Mohave County declares itself a Second Amendment sanctuary

Mohave County became the latest local government and the first in Arizona to join the burgeoning Second Amendment sanctuary movement. 

The county’s Board of Supervisors voted unanimously on Monday to declare Mohave County a Second Amendment sanctuary, Today’s News-Herald of Lake Havasu City reported. The nonbinding resolution states that Mohave County does “hereby commit to stand and defend” its residents’ right to bear arms, and that it won’t authorize the use of any county funds, employees or other resources “for the purpose of enforcing laws that unconstitutionally infringe on the people’s right to keep and bear arms.”

The Second Amendment Sanctuary movement has exploded in popularity with gun rights supporters over the past year or so, with dozens of cities, counties and states proclaiming their refusal to enforce state and federal gun control laws that they consider unconstitutional. 

Supervisor Hildy Angius, who chairs the board, said the movement is sweeping the country. 

“So why Mohave County? Anyone who’s been paying attention to what’s going on around us sees there is traction to implement gun control laws, even here in Arizona,” Angius said. “To me, it’s a statement from Mohave County that if Congress or the state legislature or the governor passes laws that infringe on our Second Amendment rights, with the help and leadership of our county sheriff, they’re in for a big fight.”

The board had previously voted in support of a similar resolution passed by the city of Needles, Calif., whose mayor spoke at Monday’s meeting. Angius urged other counties to follow suit. 

Several prominent elected officials who represent Mohave County voiced their support for the resolution, including Republican Congressman Paul Gosar, who attended in person to speak in favor of it. Gosar warned of looming attempts at the federal level to take away Americans’ Second Amendment rights, especially if the Democrats win the White House next year.  

“Beto O’Rourke may be out of the presidential race,” Gosar said, referring to the former Texas congressman who pledged to ban and confiscate assault weapons. “But that doesn’t mean any of the rest of the candidates running for president (have) any less of an intention of taking away your Second Amendment.”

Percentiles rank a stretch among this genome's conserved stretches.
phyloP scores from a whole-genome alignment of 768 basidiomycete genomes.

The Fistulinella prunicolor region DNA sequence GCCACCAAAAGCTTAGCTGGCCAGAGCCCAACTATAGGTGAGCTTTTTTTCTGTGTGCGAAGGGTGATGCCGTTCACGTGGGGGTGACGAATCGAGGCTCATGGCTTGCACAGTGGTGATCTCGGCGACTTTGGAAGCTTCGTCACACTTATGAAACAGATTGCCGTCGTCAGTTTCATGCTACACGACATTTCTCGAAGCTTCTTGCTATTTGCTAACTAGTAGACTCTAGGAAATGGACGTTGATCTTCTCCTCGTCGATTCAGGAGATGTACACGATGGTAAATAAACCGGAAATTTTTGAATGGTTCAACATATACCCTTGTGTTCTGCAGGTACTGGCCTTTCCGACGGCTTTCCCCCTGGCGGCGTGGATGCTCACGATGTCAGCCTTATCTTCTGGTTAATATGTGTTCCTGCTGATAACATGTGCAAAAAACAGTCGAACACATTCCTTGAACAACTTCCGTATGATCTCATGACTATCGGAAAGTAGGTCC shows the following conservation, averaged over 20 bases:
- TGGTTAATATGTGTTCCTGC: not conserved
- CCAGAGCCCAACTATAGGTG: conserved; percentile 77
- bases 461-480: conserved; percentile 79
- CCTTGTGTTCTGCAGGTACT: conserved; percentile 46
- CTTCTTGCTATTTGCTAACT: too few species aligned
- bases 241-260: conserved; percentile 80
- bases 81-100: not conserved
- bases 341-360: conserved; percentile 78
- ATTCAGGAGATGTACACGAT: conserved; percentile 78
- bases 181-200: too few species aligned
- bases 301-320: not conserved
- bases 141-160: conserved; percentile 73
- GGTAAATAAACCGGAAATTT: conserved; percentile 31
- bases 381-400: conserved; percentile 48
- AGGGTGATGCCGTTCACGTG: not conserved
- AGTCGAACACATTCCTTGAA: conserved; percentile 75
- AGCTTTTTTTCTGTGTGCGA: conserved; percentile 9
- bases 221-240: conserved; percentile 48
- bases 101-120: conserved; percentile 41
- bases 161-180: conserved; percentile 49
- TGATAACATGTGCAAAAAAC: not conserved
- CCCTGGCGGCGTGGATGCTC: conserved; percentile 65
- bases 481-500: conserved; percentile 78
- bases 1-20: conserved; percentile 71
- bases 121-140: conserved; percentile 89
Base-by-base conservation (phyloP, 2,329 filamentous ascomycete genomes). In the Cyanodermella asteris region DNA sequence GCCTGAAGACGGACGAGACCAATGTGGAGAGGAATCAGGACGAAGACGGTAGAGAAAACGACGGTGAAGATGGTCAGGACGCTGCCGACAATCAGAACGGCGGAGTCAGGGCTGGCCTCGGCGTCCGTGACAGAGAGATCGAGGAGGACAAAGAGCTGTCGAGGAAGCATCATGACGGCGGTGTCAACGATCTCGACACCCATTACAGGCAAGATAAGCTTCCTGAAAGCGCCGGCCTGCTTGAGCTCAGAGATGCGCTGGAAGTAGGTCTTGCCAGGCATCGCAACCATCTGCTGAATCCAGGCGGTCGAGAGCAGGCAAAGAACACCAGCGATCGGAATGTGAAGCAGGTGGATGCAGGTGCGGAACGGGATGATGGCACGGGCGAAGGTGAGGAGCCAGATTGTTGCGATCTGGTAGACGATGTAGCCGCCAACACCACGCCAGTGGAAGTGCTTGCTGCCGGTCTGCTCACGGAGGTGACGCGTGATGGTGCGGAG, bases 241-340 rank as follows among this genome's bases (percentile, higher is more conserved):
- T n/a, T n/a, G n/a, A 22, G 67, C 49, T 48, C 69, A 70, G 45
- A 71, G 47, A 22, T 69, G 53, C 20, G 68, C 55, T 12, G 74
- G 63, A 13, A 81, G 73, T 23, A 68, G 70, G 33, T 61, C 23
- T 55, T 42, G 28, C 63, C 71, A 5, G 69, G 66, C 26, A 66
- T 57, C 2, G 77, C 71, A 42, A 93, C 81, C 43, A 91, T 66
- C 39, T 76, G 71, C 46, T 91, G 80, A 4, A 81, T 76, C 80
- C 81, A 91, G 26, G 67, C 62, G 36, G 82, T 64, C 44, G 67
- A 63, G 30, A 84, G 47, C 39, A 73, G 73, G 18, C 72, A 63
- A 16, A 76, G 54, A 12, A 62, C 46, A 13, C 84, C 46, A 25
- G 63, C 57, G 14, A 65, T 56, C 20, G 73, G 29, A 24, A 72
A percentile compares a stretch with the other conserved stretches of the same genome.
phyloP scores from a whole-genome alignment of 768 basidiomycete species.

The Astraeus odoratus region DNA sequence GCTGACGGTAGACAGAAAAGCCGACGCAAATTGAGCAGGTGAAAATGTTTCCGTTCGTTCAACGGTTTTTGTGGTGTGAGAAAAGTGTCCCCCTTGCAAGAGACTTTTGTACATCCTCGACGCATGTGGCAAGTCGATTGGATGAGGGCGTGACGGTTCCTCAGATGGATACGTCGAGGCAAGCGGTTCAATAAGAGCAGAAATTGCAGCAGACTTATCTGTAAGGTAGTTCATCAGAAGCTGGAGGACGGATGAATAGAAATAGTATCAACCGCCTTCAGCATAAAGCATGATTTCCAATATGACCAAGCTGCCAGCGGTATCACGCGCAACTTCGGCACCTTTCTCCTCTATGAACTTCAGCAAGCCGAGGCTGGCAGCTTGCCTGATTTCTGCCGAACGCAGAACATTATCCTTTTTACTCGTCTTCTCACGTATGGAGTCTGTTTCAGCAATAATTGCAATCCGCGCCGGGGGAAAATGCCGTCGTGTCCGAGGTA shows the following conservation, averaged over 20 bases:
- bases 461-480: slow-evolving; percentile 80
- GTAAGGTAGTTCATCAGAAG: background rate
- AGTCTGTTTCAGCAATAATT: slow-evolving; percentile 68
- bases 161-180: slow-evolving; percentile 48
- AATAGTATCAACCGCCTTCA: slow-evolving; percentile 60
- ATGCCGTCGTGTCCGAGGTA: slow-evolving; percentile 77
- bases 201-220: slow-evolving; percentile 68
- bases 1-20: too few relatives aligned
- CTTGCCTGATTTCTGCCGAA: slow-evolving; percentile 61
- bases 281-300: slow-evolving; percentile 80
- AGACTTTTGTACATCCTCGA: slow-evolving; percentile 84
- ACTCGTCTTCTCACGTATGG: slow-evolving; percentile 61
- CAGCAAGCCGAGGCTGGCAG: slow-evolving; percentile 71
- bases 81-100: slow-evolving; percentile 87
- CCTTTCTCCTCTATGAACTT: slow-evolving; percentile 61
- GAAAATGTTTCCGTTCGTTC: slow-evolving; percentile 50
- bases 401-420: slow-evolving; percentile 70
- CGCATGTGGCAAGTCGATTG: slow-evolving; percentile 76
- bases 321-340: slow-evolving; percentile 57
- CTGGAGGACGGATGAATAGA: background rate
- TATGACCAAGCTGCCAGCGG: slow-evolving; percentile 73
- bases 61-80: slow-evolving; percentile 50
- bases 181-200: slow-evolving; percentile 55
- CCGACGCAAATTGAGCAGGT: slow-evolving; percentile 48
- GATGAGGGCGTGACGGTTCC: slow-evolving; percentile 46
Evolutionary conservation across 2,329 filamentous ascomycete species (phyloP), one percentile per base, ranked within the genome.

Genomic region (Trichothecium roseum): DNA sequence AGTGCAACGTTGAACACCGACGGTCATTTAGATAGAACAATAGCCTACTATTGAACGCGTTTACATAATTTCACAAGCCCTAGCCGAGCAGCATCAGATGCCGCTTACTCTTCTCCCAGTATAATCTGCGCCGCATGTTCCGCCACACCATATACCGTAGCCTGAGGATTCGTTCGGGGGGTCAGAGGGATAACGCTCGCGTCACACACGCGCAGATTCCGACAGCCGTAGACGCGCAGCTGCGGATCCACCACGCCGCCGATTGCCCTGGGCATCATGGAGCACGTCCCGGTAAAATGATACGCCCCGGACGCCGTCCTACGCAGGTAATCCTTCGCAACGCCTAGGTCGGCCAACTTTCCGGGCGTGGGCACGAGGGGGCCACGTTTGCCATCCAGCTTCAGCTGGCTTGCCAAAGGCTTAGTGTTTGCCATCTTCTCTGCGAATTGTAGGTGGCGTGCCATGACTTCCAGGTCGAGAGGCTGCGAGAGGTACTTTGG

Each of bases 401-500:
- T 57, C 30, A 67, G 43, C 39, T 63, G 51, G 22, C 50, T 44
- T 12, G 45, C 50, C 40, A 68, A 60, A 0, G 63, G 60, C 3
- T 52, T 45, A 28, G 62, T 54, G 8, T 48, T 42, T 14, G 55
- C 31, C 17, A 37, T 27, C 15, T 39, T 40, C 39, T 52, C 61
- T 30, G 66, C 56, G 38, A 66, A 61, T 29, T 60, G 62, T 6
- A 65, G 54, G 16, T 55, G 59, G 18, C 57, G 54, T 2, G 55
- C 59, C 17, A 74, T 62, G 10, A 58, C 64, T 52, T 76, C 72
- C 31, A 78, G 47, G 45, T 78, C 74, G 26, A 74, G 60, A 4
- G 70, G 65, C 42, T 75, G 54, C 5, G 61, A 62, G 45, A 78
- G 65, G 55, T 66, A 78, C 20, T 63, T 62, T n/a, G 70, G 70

State Sen. Sonny Borrelli and Rep. Leo Biasiucci, both Republicans of Lake Havasu City, also spoke in favor of the resolution. On Tuesday, they issued a joint press statement lauding the Board of Supervisors. 

Biasiucci said, “This resolution sends a great message to others in Arizona and across the country that Mohave County will always fight to defend our constitutional rights,” while Borrelli proclaimed, “Although this is symbolic in nature, this reaffirms the county’s commitment, as well as mine, to support and defend the U.S. and Arizona constitutions.”

At the state level, the Republican-controlled legislature has long resisted calls for tougher gun control measures, and proposed laws restricting gun rights rarely even get hearings in committee. But Gov. Doug Ducey has spent the past two years pushing a proposal to enact a “red flag” law that would temporarily bar people’s access to firearms if they’re deemed a threat to themselves or others.

Ducey has been unable to get much support for his proposal. Many Republicans decried it as an infringement on Arizonans’ Second Amendment rights, while Democrats largely shunned it as an ineffective half-measure. 

Rep. Randall Friese, a Tucson Democrat who has been one of the legislature’s loudest voices for gun control — Friese is a surgeon who treated former Congresswoman Gabrielle Giffords after her 2011 shooting — doesn’t like Mohave County’s resolution, but said he isn’t very concerned about it either.

Friese said the measure is purely symbolic and doesn’t believe it would hinder enforcement of any future gun control legislation in Mohave County.

“If we ever get to the point in Arizona where we pass a gun safety measure and they try to not enforce it, I believe there would be avenues for the state to hold them accountable to enforcing it,” Friese told the Arizona Mirror.

A 2016 law known as Senate Bill 1487 strips local governments of 10 percent of their state revenue if the attorney general finds that any action they’ve taken violates state law. Friese, however, said he believes the courts would be a better avenue, and wouldn’t favor using SB1487. 

And in one sense, Friese said he views the resolution as a positive sign. 

“I’m almost encouraged that they’re doing it. It seems to me they sense a change coming,” he said.


Jeremy Duda
Associate Editor Jeremy Duda is a Phoenix native and began his career in journalism in 2003 after graduating from the University of Arizona. Prior to joining the Arizona Mirror, he worked at the Arizona Capitol Times, where he spent eight years covering the Governor's Office and two years as editor of the Yellow Sheet Report. Before that, he wrote for the Hobbs News-Sun of Hobbs, NM, and the Daily Herald of Provo, Utah. Jeremy is also the author of the history book “If This Be Treason: the American Rogues and Rebels Who Walked the Line Between Dissent and Betrayal.”